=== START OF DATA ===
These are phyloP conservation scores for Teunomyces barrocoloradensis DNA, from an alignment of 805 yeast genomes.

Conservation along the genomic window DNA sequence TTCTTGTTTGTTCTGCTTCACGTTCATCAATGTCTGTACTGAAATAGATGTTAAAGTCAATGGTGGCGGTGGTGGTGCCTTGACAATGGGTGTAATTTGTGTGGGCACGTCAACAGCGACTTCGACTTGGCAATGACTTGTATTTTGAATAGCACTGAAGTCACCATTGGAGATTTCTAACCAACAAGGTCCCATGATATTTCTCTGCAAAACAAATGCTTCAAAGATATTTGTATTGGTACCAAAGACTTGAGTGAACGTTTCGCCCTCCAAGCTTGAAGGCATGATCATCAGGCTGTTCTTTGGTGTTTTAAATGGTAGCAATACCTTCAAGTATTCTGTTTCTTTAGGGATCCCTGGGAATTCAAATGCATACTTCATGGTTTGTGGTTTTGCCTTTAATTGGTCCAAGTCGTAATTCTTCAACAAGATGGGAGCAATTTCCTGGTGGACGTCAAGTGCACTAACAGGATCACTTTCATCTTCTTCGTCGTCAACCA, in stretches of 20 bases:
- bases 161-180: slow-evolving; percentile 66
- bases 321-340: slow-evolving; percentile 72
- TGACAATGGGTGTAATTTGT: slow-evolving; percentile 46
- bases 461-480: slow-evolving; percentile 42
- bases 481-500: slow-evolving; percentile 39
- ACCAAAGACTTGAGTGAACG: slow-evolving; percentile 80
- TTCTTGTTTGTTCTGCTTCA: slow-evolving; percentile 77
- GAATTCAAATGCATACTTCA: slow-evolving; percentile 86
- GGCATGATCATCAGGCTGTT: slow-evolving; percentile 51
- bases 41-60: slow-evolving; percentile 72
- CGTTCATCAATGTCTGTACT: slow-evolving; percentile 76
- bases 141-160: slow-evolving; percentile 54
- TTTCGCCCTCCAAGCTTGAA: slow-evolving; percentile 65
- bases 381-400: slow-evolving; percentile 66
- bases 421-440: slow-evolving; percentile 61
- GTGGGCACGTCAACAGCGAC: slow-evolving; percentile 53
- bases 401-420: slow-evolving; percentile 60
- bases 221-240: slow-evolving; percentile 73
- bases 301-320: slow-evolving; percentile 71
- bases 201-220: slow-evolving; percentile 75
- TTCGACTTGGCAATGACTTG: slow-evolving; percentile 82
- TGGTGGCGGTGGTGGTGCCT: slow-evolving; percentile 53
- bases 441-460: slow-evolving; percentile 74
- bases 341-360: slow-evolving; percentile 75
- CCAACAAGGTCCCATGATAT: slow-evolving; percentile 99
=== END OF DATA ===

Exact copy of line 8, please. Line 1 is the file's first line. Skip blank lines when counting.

- ACCAAAGACTTGAGTGAACG: slow-evolving; percentile 80